Delegates decided to create a contact group, co-chaired by Karissa Kovner (US) and Zaigham Abbas (Pakistan), to discuss the three threshold options and other aspects of the draft decision (UNEP/MC/COP.5/9).
Effectiveness Evaluation: The Secretariat introduced the documents (UNEP/MC/COP.5/16, UNEP/MC/COP.5/16/Add.1 and UNEP/MC/COP.5/16/Add.2), noting three matters for the COP’s attention: consideration of a draft decision on the effectiveness evaluation; establishment of the effectiveness evaluation group; and adoption of the proposed indicators for evaluation.
Uruguay, for GRULAC, called for financial and expertise back-up for implementation, and for a global monitoring plan that will also contribute to strengthening national capacities.
The EU, SWITZERLAND, and CANADA supported adopting the indicators. IPEN proposed that the indicators on the total amount of mercury mined should take into account parties’ different approaches to calculating the percentage of mercury extracted from cinnabar, and should cover both legal and illegal mining.
On membership of the effectiveness evaluation group, the EU proposed having not more than three members from each UN region. With NORWAY, he noted that evaluation of the Stockholm Convention has been conducted with just two members per region. The UK and JAPAN also supported having a limited number of representatives. IRAN stated that having a larger number of members in the group will help to ensure the evaluation takes a comprehensive perspective. INDIA, JAPAN and BOTSWANA emphasized the need to finalize this decision.
On timeline, SWITZERLAND, the US and NORWAY proposed finalizing the work by COP-7. The EU suggested COP-6 or COP-7. CHINA called for the evaluation outcome to be presented at COP-8 and noted her country’s submission of further comments to the secretariat. AUSTRALIA noted COP-7 would mark 10 years after the Convention’s entry into force.
President Dumitru proposed that the COP could take the middle ground of finalizing the effectiveness evaluation by COP-7. She established a Friends of the President group to reach agreement regarding regional representation of the effectiveness evaluation group, facilitated by Linroy Christian, Antigua and Barbuda. She requested the Secretariat to prepare a draft reflecting the changes, for presentation to plenary.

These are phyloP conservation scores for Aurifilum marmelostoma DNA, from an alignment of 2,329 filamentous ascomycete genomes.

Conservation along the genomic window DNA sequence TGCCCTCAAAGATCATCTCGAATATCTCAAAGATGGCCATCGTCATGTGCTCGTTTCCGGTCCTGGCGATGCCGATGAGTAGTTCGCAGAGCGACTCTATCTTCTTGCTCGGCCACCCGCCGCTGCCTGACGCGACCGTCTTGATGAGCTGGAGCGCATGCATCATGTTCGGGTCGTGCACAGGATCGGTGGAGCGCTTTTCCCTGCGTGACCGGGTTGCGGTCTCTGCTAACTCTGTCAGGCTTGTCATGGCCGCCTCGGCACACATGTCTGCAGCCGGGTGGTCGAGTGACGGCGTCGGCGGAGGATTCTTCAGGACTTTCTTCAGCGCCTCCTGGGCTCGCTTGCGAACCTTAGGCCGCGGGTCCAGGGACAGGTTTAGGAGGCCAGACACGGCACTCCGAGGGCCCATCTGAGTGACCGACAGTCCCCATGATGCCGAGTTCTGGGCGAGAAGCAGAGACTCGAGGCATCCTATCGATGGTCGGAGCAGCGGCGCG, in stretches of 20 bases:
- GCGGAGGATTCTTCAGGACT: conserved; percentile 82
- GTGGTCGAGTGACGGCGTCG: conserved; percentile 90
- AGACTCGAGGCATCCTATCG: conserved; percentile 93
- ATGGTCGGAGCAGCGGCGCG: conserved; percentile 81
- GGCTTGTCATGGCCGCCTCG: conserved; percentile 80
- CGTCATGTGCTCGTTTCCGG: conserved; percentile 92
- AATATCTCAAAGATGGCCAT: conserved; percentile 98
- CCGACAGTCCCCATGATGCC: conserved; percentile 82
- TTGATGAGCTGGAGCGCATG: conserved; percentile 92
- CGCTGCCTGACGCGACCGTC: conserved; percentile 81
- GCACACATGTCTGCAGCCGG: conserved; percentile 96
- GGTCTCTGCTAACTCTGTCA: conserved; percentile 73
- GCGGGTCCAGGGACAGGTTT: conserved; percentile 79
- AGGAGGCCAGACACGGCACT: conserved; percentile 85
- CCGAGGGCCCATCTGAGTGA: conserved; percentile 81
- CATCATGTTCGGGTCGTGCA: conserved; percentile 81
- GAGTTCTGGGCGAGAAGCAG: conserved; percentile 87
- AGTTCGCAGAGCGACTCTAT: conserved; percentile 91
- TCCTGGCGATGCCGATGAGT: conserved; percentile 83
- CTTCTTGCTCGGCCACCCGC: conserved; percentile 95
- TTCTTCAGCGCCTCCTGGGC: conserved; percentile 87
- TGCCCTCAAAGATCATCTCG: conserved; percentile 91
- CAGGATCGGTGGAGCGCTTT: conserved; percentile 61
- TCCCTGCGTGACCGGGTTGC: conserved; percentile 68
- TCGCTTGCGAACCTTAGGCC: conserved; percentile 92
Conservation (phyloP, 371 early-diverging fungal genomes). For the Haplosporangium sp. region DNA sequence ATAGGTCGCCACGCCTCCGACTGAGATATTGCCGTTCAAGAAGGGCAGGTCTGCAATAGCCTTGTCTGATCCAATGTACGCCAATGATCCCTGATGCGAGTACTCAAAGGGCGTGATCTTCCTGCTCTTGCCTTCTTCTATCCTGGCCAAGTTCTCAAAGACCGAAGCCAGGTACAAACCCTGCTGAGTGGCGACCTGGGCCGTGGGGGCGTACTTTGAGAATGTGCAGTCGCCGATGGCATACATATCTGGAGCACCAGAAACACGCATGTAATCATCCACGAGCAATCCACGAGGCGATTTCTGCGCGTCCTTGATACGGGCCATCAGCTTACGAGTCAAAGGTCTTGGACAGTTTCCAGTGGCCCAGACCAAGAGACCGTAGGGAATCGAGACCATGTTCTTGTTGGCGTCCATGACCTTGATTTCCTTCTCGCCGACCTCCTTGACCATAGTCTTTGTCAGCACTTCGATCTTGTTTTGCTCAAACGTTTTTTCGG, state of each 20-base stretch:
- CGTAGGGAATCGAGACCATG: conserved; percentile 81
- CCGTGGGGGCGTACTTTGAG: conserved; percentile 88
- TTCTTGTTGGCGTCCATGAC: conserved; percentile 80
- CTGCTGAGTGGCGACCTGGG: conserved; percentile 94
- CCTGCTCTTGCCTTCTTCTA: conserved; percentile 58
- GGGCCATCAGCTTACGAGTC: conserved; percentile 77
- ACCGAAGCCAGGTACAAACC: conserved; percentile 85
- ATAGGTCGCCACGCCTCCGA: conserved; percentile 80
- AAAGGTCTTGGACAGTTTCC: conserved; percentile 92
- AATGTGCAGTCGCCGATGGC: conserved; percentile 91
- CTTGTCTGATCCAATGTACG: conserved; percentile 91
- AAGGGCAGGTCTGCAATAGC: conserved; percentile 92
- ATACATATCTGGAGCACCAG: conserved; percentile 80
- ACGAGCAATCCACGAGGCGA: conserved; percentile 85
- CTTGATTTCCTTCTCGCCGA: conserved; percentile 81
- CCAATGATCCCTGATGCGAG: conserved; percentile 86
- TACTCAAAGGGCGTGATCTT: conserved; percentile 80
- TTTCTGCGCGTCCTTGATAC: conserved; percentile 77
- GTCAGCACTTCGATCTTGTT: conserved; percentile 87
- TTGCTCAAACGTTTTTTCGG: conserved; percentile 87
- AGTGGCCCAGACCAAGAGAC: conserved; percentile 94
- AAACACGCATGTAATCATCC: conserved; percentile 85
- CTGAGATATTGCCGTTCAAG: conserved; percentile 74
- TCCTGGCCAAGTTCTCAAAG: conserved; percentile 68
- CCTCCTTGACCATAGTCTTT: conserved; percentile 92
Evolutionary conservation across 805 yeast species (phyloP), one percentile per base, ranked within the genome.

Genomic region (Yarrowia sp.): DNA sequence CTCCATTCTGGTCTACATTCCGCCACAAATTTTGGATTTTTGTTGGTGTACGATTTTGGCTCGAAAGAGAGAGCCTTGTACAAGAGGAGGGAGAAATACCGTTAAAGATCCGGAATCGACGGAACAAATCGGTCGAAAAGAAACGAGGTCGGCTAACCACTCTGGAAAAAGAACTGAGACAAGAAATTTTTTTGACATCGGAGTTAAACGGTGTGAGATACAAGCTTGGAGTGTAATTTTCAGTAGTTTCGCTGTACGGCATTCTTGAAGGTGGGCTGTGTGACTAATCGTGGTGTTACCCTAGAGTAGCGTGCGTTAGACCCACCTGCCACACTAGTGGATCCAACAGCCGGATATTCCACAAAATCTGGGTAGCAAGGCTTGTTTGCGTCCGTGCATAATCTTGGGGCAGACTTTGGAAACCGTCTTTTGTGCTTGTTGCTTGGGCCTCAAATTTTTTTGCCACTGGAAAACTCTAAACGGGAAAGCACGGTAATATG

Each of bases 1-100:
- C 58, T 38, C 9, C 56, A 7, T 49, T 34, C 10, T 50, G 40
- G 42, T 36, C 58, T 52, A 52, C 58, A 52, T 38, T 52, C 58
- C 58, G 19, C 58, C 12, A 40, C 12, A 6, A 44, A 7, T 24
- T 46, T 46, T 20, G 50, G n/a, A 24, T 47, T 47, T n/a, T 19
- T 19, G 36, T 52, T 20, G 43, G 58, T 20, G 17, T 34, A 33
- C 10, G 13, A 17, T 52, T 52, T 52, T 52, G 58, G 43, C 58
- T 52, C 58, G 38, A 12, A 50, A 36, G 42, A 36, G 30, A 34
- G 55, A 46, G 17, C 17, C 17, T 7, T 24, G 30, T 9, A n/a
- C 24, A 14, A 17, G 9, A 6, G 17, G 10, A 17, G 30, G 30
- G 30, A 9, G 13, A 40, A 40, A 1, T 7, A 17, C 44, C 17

Mercury Supply Sources and Trade: COP-5 President Dumitru noted that this is the first time a COP has considered this agenda item, which relates to implementation of Article 3 of the Convention. The Secretariat presented documents, and parties were asked to comment on a draft decision set out in the annex to (UNEP/MC/COP.5/3), as well as a proposal by Australia, Canada, Chile, and the US to conduct a study of the global supply, trade and use of mercury compounds.
Dumitru noted a lot of support for the study proposal, and proposed adoption in plenary. SAUDI ARABIA,with IRAQ, requested more time to submit comments. Dumitru urged parties to submit their comments to the co-sponsors during the evening, and proposed to return to this item later in the week.
CANADA clarified that the goal of the study proposal is to start compiling information to assist future decisions of the COP, and stressed that this is separate from the effectiveness report.
The US recalled its position at COP4-2 that national reporting on stocks and sources should be viewed as a tool to allow parties to manage its mercury in the context of use and trade, not as a mechanism for a global assessment of stocks and sources.
GRULAC emphasized the importance of addressing the present lack of information on these compounds.
The EU agreed on the need for additional measures to reduce supply and control mercury trade.
COLOMBIA supported the proposal, while calling for activities to strengthen national capacity on controlling mercury trade, for example training customs officials. He suggested adding text proposing to ”establish a clearing house mechanism which contains the informed consent between the parties and all information related with mercury trade.”
NORWAY, AUSTRALIA, SWITZERLAND, and GUINEA supported the proposal.
UGANDA noted that mercury trade routes across the African region point to the need for restrictions on mercury trade.
TANZANIA highlighted his country’s guidelines for the regulating import, use, and disposal of mercury in ASGM.
PANAMA highlighted the problem of traceability, noting that mercury is frequently processed through customs free areas. He recommended that the Convention’s questionnaire include guidelines for shipping manifests, as per the Basel Convention, to improve traceability.